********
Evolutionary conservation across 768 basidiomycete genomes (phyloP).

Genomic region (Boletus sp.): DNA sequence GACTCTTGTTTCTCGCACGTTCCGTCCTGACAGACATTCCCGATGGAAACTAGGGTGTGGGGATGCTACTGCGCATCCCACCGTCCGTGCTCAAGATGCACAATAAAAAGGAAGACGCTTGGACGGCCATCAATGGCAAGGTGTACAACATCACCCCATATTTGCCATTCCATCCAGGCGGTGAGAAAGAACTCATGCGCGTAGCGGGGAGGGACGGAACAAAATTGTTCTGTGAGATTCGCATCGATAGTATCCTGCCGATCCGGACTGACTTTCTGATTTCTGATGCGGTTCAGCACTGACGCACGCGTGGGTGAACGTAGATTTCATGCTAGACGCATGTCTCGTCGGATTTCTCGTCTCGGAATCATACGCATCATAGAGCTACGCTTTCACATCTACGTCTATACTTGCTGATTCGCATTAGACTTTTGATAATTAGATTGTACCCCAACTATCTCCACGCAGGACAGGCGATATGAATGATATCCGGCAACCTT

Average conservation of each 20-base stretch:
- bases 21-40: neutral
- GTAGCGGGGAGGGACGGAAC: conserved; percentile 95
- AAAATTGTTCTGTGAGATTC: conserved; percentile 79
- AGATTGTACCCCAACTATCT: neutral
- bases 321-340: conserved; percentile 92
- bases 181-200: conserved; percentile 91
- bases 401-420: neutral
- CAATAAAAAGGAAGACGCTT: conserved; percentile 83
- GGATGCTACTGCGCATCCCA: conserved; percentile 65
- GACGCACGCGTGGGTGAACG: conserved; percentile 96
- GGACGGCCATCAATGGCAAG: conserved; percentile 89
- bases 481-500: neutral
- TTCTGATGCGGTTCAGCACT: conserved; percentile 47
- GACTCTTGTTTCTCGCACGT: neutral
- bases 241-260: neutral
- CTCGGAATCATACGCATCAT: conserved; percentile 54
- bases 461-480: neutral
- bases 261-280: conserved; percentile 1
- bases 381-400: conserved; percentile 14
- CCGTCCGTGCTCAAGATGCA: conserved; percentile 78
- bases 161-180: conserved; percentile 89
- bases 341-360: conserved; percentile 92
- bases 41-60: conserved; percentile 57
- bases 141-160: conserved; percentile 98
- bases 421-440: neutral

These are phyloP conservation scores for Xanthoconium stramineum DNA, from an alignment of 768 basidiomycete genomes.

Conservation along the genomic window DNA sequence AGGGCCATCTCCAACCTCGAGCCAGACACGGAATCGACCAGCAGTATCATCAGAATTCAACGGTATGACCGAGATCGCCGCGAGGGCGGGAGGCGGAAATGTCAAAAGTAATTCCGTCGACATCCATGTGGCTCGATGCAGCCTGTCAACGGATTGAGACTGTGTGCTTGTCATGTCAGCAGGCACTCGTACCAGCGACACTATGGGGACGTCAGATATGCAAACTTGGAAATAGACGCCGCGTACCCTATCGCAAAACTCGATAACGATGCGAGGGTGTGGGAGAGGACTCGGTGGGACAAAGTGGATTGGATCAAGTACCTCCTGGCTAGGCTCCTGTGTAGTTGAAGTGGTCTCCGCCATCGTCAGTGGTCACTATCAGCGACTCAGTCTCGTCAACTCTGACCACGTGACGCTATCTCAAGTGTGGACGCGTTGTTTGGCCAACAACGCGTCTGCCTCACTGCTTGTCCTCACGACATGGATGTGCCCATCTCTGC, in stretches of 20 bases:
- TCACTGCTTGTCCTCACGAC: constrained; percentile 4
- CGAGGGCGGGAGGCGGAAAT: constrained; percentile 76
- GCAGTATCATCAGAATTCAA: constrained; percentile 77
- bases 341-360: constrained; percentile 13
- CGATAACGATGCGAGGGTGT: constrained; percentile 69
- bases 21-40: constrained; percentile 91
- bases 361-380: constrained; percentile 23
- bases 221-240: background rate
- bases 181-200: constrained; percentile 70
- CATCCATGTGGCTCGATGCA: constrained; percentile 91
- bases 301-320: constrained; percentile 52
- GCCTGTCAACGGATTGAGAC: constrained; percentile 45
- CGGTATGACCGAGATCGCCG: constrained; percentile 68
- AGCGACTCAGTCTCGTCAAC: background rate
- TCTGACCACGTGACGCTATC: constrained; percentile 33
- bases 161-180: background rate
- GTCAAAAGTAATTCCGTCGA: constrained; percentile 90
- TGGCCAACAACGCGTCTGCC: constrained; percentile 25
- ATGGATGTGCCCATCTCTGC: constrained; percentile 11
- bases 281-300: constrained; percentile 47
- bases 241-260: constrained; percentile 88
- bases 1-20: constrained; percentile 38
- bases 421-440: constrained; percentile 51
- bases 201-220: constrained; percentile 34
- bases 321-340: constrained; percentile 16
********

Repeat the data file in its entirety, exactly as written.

Evolutionary conservation across 768 basidiomycete genomes (phyloP).

Genomic region (Boletus sp.): DNA sequence GACTCTTGTTTCTCGCACGTTCCGTCCTGACAGACATTCCCGATGGAAACTAGGGTGTGGGGATGCTACTGCGCATCCCACCGTCCGTGCTCAAGATGCACAATAAAAAGGAAGACGCTTGGACGGCCATCAATGGCAAGGTGTACAACATCACCCCATATTTGCCATTCCATCCAGGCGGTGAGAAAGAACTCATGCGCGTAGCGGGGAGGGACGGAACAAAATTGTTCTGTGAGATTCGCATCGATAGTATCCTGCCGATCCGGACTGACTTTCTGATTTCTGATGCGGTTCAGCACTGACGCACGCGTGGGTGAACGTAGATTTCATGCTAGACGCATGTCTCGTCGGATTTCTCGTCTCGGAATCATACGCATCATAGAGCTACGCTTTCACATCTACGTCTATACTTGCTGATTCGCATTAGACTTTTGATAATTAGATTGTACCCCAACTATCTCCACGCAGGACAGGCGATATGAATGATATCCGGCAACCTT

Average conservation of each 20-base stretch:
- bases 21-40: neutral
- GTAGCGGGGAGGGACGGAAC: conserved; percentile 95
- AAAATTGTTCTGTGAGATTC: conserved; percentile 79
- AGATTGTACCCCAACTATCT: neutral
- bases 321-340: conserved; percentile 92
- bases 181-200: conserved; percentile 91
- bases 401-420: neutral
- CAATAAAAAGGAAGACGCTT: conserved; percentile 83
- GGATGCTACTGCGCATCCCA: conserved; percentile 65
- GACGCACGCGTGGGTGAACG: conserved; percentile 96
- GGACGGCCATCAATGGCAAG: conserved; percentile 89
- bases 481-500: neutral
- TTCTGATGCGGTTCAGCACT: conserved; percentile 47
- GACTCTTGTTTCTCGCACGT: neutral
- bases 241-260: neutral
- CTCGGAATCATACGCATCAT: conserved; percentile 54
- bases 461-480: neutral
- bases 261-280: conserved; percentile 1
- bases 381-400: conserved; percentile 14
- CCGTCCGTGCTCAAGATGCA: conserved; percentile 78
- bases 161-180: conserved; percentile 89
- bases 341-360: conserved; percentile 92
- bases 41-60: conserved; percentile 57
- bases 141-160: conserved; percentile 98
- bases 421-440: neutral

These are phyloP conservation scores for Xanthoconium stramineum DNA, from an alignment of 768 basidiomycete genomes.

Conservation along the genomic window DNA sequence AGGGCCATCTCCAACCTCGAGCCAGACACGGAATCGACCAGCAGTATCATCAGAATTCAACGGTATGACCGAGATCGCCGCGAGGGCGGGAGGCGGAAATGTCAAAAGTAATTCCGTCGACATCCATGTGGCTCGATGCAGCCTGTCAACGGATTGAGACTGTGTGCTTGTCATGTCAGCAGGCACTCGTACCAGCGACACTATGGGGACGTCAGATATGCAAACTTGGAAATAGACGCCGCGTACCCTATCGCAAAACTCGATAACGATGCGAGGGTGTGGGAGAGGACTCGGTGGGACAAAGTGGATTGGATCAAGTACCTCCTGGCTAGGCTCCTGTGTAGTTGAAGTGGTCTCCGCCATCGTCAGTGGTCACTATCAGCGACTCAGTCTCGTCAACTCTGACCACGTGACGCTATCTCAAGTGTGGACGCGTTGTTTGGCCAACAACGCGTCTGCCTCACTGCTTGTCCTCACGACATGGATGTGCCCATCTCTGC, in stretches of 20 bases:
- TCACTGCTTGTCCTCACGAC: constrained; percentile 4
- CGAGGGCGGGAGGCGGAAAT: constrained; percentile 76
- GCAGTATCATCAGAATTCAA: constrained; percentile 77
- bases 341-360: constrained; percentile 13
- CGATAACGATGCGAGGGTGT: constrained; percentile 69
- bases 21-40: constrained; percentile 91
- bases 361-380: constrained; percentile 23
- bases 221-240: background rate
- bases 181-200: constrained; percentile 70
- CATCCATGTGGCTCGATGCA: constrained; percentile 91
- bases 301-320: constrained; percentile 52
- GCCTGTCAACGGATTGAGAC: constrained; percentile 45
- CGGTATGACCGAGATCGCCG: constrained; percentile 68
- AGCGACTCAGTCTCGTCAAC: background rate
- TCTGACCACGTGACGCTATC: constrained; percentile 33
- bases 161-180: background rate
- GTCAAAAGTAATTCCGTCGA: constrained; percentile 90
- TGGCCAACAACGCGTCTGCC: constrained; percentile 25
- ATGGATGTGCCCATCTCTGC: constrained; percentile 11
- bases 281-300: constrained; percentile 47
- bases 241-260: constrained; percentile 88
- bases 1-20: constrained; percentile 38
- bases 421-440: constrained; percentile 51
- bases 201-220: constrained; percentile 34
- bases 321-340: constrained; percentile 16